“to develop a knowledge base that could lead to awareness of how power relations may be embedded in the way physics is taught and learned”
This is a perfect example of the progressive agenda being put ahead of the subject being studied. Why are tax dollars going towards this nonsense?
The College Fix reports:
Scholars spend $500K in taxpayer funds to deconstruct whiteness in physics
Deconstructing whiteness in an introductory physics classroom may seem like a nonsensical goal, but according to a pair of critical whiteness scholars from Seattle Pacific University, this endeavor is actually an important step toward the larger undertaking of freeing students and professors alike from the weighty fetters of whiteness.
Funded through a $495,847 National Science Foundation grant, researchers Amy Robertson and W. Tali Hairston aim “to develop a knowledge base that could lead to awareness of how power relations may be embedded in the way physics is taught and learned.”
The two record introductory physics classes and interview participants, then analyze them using a critical whiteness theory lens “to show how privilege operates in undergraduate physics teaching and learning.”
In one study funded through the grant, Robertson and a colleague from SPU examined the demographic characteristics of students in introductory physics classes at six universities to see which groups were over- or underrepresented.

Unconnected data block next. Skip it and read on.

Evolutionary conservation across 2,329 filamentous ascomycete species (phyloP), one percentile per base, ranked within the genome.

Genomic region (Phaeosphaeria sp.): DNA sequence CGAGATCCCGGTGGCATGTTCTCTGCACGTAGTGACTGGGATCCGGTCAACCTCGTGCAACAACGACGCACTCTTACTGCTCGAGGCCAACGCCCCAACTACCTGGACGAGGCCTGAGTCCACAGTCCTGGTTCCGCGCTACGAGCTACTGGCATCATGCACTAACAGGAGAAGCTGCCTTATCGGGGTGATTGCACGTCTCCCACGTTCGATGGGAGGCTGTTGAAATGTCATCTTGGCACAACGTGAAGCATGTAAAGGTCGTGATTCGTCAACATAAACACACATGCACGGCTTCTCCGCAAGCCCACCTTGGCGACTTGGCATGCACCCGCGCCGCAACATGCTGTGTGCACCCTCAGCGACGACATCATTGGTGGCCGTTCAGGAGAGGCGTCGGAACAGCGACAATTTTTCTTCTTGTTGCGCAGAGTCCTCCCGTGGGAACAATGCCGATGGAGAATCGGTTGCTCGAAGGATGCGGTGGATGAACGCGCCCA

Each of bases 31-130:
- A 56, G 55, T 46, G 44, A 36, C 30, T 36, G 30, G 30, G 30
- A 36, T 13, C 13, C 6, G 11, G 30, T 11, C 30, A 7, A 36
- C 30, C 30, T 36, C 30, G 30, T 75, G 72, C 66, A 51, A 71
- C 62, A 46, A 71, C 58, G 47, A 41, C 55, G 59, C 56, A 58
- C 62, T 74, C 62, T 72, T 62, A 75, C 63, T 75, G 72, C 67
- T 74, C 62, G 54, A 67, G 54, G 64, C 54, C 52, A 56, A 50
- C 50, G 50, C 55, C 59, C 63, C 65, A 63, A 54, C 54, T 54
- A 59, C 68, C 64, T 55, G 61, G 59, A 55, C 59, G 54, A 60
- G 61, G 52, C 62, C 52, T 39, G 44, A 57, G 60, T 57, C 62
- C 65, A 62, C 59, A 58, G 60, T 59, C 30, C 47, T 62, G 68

In another, Hairston and two of his colleagues recorded nearly two weeks of footage from introductory physics classes at three universities, then analyzed a single, seemingly uneventful episode in which a group of students completed a hands-on, in-class assignment dealing with mass and acceleration.
The scholars carefully evaluated the footage for instances of marginalization through displays of “certain characteristics that U.S. culture typically associates with white masculine behavior, including control, independence, and decisiveness.”
Yet, to date, the most notable study born from the Robertson and Hairston NSF-funded collaboration is “Observing whiteness in introductory physics: A case study,” recently published in the prominent physics education journal Physical Review Physics Education Research.
For this study, the two researchers viewed and analyzed six-and-a-half minutes of footage from an introductory physics course, then interviewed the key players involved.
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